The NFL hosted ten reporters at the league’s Park Avenue offices Thursday morning, with the express effort of stressing the financial consequences of a potential lockout.
Since Florio is in West Virginia getting ready for his bus trek to Dallas, I sat in at the grown-up’s table to see what I could learn. [Editor’s note: Who knew they had booster seats at the league offices?]
We’ll be posting more detailed stories throughout the day from the 90-minute session, but here’s a quick recap of some of the main points hit:
1. By the league’s estimate, 569 players will be affected in March by a lockout. Of those, 495 players are scheduled to be free agents in 2011, with the assumption that the league goes back to a system where four accrued seasons are needed to become a free agent. That number includes 170 starters and 70 Pro Bowl players.
It will be the biggest free-agent class ever, and it will have the highest percentage of starters available ever.
They also counted 74 players with roster or option bonuses due in March, which have a total of $143.5 million due to those players.
2. The NFL said the league already is beginning to see the labor uncertainty affect their bottom line in some deals with sponsors. The league believes $120 million in revenue will be lost by March of 2011 without a deal. By August, the number climbs to $350 million.
The league estimated the clubs and its players will lose up to $1 billion if the CBA is reached just prior to the regular season, which is money the league claims it won’t get back right away. The league believes they would lose $400 million in revenue per-week during the regular season.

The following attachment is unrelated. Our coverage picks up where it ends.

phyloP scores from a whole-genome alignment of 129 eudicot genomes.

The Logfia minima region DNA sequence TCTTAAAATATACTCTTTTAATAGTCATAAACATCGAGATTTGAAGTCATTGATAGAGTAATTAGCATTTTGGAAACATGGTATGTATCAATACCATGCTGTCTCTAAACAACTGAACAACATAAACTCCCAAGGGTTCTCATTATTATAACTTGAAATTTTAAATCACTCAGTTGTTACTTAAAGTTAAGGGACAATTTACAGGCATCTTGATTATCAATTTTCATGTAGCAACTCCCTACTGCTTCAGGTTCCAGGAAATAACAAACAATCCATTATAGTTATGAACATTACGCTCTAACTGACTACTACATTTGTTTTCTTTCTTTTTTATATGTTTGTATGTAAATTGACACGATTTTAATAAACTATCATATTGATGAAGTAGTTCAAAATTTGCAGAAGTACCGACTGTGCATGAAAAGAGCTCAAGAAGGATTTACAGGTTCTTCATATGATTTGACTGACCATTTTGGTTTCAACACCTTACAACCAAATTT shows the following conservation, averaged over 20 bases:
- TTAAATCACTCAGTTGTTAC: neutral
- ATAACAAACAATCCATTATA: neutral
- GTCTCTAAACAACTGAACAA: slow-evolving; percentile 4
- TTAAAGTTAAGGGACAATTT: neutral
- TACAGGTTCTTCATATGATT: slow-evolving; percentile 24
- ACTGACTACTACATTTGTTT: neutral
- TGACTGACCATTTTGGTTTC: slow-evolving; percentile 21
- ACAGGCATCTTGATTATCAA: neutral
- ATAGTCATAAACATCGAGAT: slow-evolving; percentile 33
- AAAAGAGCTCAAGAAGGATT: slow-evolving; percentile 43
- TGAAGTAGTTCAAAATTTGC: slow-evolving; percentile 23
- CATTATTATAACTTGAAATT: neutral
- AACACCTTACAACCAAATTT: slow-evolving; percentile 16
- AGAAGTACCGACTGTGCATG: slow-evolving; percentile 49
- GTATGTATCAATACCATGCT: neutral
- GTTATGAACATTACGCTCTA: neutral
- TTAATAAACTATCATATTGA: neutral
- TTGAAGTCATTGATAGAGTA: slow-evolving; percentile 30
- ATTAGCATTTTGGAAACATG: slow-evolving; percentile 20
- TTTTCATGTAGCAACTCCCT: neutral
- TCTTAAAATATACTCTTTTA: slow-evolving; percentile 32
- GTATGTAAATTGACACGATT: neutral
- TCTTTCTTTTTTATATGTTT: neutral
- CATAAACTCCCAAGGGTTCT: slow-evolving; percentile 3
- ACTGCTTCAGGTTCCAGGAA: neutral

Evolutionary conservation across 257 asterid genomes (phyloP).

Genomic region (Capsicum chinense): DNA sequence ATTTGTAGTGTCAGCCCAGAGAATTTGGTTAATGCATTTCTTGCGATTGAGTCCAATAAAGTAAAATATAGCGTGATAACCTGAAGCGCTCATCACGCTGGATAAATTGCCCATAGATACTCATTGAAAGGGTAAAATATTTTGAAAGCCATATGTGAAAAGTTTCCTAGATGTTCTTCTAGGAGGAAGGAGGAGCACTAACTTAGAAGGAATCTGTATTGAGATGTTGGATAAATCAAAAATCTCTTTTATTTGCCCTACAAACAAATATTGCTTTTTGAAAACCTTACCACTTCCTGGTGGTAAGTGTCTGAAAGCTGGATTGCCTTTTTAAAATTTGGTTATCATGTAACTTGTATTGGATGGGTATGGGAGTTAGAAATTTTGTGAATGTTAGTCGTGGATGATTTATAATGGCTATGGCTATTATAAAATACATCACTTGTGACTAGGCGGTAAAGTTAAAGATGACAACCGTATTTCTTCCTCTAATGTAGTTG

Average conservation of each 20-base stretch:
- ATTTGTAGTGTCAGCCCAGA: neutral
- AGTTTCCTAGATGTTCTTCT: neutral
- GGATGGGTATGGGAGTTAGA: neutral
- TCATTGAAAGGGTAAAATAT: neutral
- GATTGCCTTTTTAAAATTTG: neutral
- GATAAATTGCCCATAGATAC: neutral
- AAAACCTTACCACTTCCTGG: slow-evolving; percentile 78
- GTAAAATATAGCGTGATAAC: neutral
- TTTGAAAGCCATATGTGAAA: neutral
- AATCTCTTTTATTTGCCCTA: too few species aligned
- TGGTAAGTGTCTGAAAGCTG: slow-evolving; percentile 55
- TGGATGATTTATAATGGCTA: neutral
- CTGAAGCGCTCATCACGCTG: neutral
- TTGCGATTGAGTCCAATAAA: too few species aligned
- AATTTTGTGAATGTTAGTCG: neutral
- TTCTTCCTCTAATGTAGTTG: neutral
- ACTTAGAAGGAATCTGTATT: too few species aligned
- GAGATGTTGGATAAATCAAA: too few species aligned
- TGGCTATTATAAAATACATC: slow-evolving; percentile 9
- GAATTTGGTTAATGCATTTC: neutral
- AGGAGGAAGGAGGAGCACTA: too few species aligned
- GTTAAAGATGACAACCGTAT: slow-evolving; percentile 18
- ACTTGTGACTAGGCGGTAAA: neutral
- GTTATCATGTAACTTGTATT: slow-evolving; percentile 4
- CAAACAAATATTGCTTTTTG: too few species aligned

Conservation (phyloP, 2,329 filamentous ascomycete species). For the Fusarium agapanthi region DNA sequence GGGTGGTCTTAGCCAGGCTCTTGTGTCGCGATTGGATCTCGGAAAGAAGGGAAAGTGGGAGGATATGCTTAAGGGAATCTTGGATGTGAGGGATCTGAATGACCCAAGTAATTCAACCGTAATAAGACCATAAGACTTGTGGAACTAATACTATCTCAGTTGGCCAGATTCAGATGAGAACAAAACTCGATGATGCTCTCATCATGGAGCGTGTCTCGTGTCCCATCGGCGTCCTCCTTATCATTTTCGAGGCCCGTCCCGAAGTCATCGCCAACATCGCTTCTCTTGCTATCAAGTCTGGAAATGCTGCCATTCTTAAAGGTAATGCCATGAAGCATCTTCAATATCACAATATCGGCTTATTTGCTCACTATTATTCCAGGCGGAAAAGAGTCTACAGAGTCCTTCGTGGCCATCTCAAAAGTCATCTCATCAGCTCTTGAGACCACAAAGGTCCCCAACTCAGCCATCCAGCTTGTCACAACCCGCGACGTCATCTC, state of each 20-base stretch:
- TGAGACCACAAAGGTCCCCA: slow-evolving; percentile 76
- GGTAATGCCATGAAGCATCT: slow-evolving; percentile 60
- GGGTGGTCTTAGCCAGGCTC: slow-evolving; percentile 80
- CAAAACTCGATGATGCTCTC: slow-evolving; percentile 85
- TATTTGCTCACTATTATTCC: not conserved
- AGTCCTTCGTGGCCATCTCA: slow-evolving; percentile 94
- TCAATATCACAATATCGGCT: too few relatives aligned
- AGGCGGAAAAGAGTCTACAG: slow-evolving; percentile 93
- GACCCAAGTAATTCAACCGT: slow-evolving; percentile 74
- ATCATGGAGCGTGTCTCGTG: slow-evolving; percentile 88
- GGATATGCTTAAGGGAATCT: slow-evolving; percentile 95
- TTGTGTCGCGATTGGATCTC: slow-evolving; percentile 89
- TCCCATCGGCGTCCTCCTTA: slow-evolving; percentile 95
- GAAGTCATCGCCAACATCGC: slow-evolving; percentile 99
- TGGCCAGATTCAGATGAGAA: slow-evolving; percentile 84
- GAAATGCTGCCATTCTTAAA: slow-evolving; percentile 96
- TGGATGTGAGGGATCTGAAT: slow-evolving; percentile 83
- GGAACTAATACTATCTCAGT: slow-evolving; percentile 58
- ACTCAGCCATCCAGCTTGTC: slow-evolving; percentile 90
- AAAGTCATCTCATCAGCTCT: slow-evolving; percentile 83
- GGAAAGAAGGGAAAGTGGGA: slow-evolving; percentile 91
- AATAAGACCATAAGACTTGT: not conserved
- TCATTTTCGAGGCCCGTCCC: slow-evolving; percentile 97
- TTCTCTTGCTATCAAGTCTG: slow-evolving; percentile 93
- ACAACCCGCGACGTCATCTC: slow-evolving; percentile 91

3. The league compared the so-called “lockout insurance” clauses in the TV contracts to a home equity line of credit.
“Whatever we collect, we have to repay with interest in the event of missed games,” NFL chief negotiator Jeff Pash said.
4. The remainder of the session essentially consisted of an explanation from the league’s side as to why the NFL believes the current model doesn’t work.
“The current economic model does not promote a healthy future for the game,” Pash said.
This is where the finances got complicated. We’ll dive into this more later. (We know you can’t wait.)
5. The league expects the franchise tag to be in use for clubs this year in February, just as it has been in previous seasons.
6. No round-the-clock intensive meetings are currently scheduled.
7. The league said they understood the “obligation” to fans of the game, reiterating their awareness of the fact that the league enjoys its popularity because of the fans.
“With no agreement, we will have failed the fans,” Pash said.